Xavier demonstrating the somatic practice to his students at the University of California, Los Angeles. (Photo Courtesy of Raphael Xavier.)

After teaching at UCLA, Xavier went back to work in Philadelphia and joined Ralph Lemon, an African American dancer and choreographer. Lemon pushed Xavier to reach his potential; Xavier said that “[Lemon] made me question what movement was in the first place.” What was born was Sassafrazz, an original composition of structured improvisation for four breakers and four musicians. It focuses on the three stages of what Xavier called Break Life: birth, life, and death.

Xavier shared with the event’s attendees a compilation video of his performances. Xavier’s gravity-defying moves were breathtaking; one could feel the music move right through him as he performed windmills, feet shuffles, flares, hand hops, head spins, and more. Whether Xavier was performing on a stage or the street, his energy was contagious, feeding off the energy of the crowd with every chant, laugh, and smile and reciprocating their energy after performing each move. Xavier also impressed his audiences by rapping and dancing at the same time.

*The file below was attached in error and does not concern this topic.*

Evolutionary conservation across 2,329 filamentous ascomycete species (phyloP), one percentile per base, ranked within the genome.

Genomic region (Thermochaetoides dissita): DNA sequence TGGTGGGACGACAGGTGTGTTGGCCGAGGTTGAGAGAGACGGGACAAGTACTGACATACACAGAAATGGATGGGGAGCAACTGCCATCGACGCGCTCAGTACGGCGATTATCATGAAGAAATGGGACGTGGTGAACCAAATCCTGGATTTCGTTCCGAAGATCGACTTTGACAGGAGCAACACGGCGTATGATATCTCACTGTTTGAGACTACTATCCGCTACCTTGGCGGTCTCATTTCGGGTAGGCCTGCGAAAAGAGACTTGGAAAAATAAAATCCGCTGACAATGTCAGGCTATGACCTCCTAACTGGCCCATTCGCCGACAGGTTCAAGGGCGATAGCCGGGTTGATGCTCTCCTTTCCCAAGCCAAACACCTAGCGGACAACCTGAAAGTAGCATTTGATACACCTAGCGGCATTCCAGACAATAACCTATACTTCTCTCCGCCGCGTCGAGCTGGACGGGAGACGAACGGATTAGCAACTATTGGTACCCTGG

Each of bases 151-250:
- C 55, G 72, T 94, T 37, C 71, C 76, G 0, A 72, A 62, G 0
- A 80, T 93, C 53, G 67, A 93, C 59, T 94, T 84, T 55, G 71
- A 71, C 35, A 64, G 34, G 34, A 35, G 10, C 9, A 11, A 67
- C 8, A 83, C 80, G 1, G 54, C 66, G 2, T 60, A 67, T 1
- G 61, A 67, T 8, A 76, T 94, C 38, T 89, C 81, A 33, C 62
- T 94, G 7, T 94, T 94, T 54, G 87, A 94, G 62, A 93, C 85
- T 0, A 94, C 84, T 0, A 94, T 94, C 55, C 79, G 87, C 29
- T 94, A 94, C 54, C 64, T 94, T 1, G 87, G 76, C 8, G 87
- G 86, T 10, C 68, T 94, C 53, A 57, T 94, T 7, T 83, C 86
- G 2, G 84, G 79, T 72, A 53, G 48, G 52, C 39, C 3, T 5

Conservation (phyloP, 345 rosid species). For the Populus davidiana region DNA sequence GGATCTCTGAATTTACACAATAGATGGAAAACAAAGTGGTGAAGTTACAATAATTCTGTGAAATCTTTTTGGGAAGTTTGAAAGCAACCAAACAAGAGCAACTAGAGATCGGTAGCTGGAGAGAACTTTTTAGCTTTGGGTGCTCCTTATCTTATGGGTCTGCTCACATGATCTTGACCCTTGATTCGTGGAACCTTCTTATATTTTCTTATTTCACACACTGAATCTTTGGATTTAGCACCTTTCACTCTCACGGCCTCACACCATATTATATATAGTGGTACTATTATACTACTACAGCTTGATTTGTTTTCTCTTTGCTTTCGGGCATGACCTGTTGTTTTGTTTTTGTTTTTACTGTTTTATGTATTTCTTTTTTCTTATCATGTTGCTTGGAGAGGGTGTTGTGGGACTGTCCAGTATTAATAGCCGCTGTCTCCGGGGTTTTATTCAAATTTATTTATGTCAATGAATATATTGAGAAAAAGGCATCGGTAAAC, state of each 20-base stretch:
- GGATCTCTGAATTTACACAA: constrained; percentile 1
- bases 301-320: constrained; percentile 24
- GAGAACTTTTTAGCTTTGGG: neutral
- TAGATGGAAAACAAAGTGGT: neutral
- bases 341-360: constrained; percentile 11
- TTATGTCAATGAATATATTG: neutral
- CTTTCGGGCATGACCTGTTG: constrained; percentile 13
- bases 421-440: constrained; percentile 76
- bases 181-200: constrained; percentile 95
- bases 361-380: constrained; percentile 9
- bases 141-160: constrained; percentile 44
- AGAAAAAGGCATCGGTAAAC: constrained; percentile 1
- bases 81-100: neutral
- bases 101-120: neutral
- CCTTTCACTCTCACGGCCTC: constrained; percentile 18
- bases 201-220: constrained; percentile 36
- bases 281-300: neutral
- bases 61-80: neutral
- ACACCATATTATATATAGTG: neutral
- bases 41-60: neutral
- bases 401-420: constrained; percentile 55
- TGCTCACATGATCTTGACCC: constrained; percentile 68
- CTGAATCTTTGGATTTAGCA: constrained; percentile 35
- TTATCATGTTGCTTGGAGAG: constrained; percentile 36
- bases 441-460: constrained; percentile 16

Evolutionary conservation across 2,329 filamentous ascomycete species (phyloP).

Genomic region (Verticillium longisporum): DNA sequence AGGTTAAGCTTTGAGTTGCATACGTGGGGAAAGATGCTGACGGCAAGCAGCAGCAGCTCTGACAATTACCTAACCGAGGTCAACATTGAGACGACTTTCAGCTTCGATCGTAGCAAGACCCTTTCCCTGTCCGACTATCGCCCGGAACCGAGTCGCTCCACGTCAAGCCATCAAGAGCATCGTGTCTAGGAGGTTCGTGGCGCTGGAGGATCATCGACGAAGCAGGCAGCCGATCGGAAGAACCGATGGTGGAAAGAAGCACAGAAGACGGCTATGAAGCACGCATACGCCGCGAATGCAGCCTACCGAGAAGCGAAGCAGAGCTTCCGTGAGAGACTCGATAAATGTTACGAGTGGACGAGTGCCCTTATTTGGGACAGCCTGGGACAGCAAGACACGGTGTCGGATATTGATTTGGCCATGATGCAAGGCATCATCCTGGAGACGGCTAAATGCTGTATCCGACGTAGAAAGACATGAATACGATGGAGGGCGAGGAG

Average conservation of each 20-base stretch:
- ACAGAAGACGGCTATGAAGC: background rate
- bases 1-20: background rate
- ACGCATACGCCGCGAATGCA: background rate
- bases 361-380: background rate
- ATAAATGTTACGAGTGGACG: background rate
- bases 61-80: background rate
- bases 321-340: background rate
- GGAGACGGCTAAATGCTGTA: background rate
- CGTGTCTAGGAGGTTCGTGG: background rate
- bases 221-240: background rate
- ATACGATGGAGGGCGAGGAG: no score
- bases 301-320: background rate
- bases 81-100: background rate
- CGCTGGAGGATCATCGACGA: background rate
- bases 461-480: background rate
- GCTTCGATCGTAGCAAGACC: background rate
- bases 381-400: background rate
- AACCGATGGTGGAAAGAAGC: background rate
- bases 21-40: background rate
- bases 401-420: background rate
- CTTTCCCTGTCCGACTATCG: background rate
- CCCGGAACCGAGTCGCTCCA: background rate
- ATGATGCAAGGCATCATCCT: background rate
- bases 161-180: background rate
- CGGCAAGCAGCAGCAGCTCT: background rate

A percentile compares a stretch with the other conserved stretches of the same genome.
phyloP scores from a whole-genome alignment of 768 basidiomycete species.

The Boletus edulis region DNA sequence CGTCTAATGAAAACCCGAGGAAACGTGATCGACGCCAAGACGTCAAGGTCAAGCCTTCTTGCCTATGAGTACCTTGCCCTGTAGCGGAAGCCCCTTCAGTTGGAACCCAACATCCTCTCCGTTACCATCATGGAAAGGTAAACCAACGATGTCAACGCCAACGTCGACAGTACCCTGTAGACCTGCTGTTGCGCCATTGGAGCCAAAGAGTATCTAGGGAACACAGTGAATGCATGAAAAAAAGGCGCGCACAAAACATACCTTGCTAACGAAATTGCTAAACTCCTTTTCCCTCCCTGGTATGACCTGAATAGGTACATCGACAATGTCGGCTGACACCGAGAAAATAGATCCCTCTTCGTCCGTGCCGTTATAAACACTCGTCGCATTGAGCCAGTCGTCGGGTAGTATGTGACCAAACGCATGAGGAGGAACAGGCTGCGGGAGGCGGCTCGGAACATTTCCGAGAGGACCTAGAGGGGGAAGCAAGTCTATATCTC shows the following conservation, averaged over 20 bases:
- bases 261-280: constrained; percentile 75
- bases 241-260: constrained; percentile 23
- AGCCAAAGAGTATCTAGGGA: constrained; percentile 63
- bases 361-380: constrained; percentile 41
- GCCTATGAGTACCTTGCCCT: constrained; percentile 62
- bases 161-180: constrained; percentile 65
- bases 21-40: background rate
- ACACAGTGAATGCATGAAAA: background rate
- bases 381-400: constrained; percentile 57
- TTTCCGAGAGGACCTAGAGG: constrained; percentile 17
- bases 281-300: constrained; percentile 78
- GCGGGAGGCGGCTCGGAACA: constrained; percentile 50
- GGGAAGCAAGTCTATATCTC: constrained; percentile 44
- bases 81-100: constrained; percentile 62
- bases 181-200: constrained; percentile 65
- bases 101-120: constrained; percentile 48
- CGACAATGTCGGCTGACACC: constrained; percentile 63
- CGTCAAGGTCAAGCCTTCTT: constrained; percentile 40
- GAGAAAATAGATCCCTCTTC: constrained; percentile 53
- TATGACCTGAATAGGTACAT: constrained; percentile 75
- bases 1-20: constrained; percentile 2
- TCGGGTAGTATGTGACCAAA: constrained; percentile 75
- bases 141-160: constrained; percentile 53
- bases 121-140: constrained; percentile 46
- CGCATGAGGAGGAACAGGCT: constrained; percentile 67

Raphael Xavier rapping and dancing at a public venue in Philadelphia. (Photo courtesy of Raphael Xavier.)

Xavier ended the lecture with an interactive demonstration, for which only one brave attendee volunteered. He chose to teach the attendee the Top Rock, a basic breakdancing move. Xavier then proceeded to play three different genres of music to which the attendee danced to. The Top Rock move was performed differently according to the genre of music that was played.

Xavier’s demonstration illustrated how free and fluid the nature of dance is; there are no rules to it. As the lecture ended, Xavier told the attendees that “initial reactions are honest and we have to think freely to be creative.”